Ella, Sri Lanka


I have to admit my heart sank as I arrived in Ella. After the isolated nirvana of Haputale I was not prepared for the tourist mayhem which has taken over this beautiful town. And I don't mean bumbling backpackers, we're talking hot pants, 2-4-1 cocktails and perma tans. The town is awash with bars, Hawaiian themed restaurants and chain owned gift shops. Perhaps I wouldn't be in this mindset though if I'd planned my trip the other way round. I'm staying in a homestay where my host, Ruwan, might be the smiliest person I've ever met. He's a fantastic cook and presents me with a four course breakfast each morning on my balcony. As I write this I've just eaten an omelette, two pancakes, three pieces of toast and a plate of fruit. Something's got to get me up those hills!

On my first night I wandered around town and was quickly lured in by one of the many places offering Ayurvedic massage. A welcome cure for my aching legs from all the climbing. My iPhone tells me I've been climbing 100 flights of stairs a day, so if that doesn't deserve a massage I don't know what does. I then settled into one of the few restaurants not advertising Spag Bol and ordered a beer. They brought me a pot of tea and a cup and saucer. Perhaps they misunderstood. I poured myself a cup and to my amazement discovered that it was in fact frothy beer coming out of the spout and not tea. I can only imagine this is Sri Lanka's take on hipster.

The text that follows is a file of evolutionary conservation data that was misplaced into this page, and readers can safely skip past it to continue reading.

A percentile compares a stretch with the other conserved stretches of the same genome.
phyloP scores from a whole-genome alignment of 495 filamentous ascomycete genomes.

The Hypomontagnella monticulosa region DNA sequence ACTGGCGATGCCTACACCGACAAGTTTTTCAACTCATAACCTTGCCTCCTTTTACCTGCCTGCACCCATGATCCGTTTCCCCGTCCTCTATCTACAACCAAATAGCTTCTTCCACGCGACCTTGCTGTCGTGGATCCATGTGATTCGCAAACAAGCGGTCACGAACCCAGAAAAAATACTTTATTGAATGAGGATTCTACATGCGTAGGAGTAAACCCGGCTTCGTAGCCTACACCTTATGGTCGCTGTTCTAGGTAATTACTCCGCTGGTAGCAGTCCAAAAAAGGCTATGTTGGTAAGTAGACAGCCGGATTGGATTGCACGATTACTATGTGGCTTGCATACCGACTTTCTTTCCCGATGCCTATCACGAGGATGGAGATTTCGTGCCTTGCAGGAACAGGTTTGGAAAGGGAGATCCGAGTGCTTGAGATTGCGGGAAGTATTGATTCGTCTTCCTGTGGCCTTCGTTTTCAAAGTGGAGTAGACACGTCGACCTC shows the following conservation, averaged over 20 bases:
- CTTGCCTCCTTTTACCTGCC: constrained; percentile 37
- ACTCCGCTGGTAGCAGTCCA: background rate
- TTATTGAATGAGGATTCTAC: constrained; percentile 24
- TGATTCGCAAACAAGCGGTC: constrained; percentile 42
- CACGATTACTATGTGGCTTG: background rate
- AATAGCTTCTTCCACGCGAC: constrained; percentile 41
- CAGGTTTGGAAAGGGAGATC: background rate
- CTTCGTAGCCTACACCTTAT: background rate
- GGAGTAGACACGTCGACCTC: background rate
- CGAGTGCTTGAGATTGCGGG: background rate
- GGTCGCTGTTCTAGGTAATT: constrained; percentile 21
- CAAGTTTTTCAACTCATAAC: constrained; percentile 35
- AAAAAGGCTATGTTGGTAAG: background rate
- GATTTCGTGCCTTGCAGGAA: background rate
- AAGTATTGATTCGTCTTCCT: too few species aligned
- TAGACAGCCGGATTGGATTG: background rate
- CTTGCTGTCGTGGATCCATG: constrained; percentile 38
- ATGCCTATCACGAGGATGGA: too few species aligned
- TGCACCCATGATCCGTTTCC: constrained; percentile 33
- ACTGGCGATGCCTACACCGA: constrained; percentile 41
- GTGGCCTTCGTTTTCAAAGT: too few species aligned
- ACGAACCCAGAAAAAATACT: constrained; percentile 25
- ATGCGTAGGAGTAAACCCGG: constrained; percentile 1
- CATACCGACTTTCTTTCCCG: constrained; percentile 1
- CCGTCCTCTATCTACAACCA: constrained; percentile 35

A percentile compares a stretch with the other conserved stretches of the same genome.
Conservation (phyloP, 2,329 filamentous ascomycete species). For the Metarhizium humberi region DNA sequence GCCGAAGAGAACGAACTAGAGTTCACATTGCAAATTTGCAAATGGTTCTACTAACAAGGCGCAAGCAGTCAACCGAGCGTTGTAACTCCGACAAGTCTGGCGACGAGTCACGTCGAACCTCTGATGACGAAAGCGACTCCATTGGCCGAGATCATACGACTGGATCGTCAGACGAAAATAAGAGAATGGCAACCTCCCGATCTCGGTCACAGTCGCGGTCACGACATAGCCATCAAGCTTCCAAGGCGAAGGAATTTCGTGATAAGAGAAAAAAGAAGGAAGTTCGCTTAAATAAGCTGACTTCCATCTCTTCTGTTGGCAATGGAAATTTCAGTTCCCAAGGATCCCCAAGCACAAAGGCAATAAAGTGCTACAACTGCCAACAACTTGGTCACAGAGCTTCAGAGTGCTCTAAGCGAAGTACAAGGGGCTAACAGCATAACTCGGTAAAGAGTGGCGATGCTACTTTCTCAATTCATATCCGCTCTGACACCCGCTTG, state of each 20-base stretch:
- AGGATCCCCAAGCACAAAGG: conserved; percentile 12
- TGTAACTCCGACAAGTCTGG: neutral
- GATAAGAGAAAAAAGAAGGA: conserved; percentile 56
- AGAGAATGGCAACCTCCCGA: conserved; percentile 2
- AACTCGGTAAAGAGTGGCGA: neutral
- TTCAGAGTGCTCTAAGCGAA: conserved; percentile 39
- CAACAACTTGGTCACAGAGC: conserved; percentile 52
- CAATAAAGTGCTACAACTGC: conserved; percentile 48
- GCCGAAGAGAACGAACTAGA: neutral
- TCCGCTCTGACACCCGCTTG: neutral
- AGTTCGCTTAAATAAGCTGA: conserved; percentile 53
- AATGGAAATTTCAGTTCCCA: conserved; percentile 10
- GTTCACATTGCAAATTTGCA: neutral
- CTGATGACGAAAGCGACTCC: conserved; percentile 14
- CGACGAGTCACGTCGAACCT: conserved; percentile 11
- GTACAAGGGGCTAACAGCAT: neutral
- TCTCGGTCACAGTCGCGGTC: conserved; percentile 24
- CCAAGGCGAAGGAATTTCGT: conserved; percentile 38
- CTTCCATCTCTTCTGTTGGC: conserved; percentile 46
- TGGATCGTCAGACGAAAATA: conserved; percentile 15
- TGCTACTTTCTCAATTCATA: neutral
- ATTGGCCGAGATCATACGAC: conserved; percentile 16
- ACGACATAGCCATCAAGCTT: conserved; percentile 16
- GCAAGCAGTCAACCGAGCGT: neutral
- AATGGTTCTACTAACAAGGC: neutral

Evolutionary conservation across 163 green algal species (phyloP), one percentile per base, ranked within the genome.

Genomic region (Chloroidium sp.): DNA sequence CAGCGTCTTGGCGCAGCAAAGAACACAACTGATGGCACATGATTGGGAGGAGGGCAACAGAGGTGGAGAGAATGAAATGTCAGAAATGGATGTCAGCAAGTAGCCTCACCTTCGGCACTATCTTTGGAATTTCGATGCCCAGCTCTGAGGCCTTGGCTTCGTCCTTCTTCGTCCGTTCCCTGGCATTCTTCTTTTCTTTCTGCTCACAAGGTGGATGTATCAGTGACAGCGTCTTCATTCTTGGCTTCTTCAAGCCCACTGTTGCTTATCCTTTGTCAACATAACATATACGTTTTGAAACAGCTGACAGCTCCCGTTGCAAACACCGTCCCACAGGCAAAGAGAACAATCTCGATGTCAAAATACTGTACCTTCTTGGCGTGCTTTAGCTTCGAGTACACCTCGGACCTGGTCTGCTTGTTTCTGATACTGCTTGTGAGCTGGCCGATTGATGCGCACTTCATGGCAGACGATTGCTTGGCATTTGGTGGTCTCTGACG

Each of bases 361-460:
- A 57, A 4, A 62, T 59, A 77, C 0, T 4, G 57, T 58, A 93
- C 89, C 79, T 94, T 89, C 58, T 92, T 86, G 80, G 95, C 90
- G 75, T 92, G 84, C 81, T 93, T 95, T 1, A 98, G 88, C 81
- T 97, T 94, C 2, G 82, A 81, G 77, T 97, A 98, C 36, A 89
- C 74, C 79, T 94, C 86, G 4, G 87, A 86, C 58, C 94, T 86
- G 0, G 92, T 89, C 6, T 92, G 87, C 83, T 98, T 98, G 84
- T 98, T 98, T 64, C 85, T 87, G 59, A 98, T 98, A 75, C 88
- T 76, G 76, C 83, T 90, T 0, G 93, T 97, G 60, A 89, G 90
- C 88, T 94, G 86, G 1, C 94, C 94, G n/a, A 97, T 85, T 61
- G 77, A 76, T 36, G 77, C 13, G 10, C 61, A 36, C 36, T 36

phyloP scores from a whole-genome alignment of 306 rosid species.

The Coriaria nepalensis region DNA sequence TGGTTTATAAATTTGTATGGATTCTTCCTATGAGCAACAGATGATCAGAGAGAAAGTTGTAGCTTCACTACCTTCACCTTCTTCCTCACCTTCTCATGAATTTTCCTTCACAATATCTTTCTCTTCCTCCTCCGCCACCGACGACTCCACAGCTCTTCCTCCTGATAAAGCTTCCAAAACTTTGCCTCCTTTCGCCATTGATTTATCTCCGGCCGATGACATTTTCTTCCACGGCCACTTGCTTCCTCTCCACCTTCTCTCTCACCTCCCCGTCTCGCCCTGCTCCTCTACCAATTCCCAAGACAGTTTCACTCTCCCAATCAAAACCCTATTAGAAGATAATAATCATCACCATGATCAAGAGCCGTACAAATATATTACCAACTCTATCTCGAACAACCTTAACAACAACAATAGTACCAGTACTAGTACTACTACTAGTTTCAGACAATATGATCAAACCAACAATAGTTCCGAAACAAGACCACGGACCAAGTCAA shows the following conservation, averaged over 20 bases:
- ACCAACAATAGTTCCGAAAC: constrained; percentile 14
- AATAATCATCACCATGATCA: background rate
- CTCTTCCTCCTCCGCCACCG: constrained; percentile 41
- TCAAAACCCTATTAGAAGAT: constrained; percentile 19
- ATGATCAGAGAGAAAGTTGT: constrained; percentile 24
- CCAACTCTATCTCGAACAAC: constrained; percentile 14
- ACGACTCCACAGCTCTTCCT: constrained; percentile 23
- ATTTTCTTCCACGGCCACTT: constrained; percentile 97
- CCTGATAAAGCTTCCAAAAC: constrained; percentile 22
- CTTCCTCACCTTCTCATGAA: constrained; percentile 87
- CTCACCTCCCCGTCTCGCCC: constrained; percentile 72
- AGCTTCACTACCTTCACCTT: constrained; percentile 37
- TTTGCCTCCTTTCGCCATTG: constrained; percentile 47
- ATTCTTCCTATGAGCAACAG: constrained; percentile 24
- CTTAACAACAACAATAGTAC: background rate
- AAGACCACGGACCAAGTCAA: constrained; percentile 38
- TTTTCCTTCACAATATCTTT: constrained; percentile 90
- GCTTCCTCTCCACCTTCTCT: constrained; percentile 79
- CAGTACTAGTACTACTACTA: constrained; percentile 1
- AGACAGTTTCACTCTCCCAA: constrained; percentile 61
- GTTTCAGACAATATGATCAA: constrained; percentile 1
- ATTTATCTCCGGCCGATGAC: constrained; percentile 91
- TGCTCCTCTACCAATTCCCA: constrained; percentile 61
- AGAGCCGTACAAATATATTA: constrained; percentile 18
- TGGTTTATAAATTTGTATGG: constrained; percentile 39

In spite of feeling somewhat dissatisfied with the town itself the scenery is undeniably stunning. Ella Gap is the most famous view, where you look down through staggered hills and on a clear day can see the sea fifty or more miles away. The hills are covered in trees and tea plantations and recede into the distance in a misty blue haze. A painter's paradise. I've spent the last couple of days climbing, walking and painting until I can paint no more. I've often been totally alone for hours but equally as often been surrounded by twenty tourists with no sense of personal space. There's some statistic that in the last year there were more photographs taken than the entire time previously since the camera was invented. The same applies to me in the last week. I decided to stick a business card to my easel so at least they can look me up when they get home, however this only means have hundreds of extraordinary takes on my already extraordinary name recited in my ear throughout the day.


The night before last I had (a delicious) dinner at the home stay and was joined by one of the other guests, Gary. A civil engineer from Maidenhead who despite being a sexgenarian, has run five marathons in the last three years. He's a keen photographer and seems to have travelled around almost every country in the world. He asked if he could take a couple of snaps of me painting and it turned out we were both planning to head to the famous Nine Arch Bridge the next day so we agreed to go together.

The Harry Potter like bridge was built in the British Colonial period and stretches 91 metres across a tropical palm tree filled ravine at 24 metres high.  Gary and I enjoyed a lovely walk there before I found myself a rickety wooden platform perched in the edge of the hill with a stonking view of the bridge and an unnerving view through the planks below. As I was painting a spectator who owned a cafe nearby brought me a cup of tea which I paid for with a 50 rupee note. He pointed out had a picture of the bridge on! 


Gary took some great photos, we had such a happy time and he incredibly sweetly bought the painting I did.

It's my last day in Ella and I wish I was spending more time in the hills and not going off to the coast, but it's always good to leave wanting more.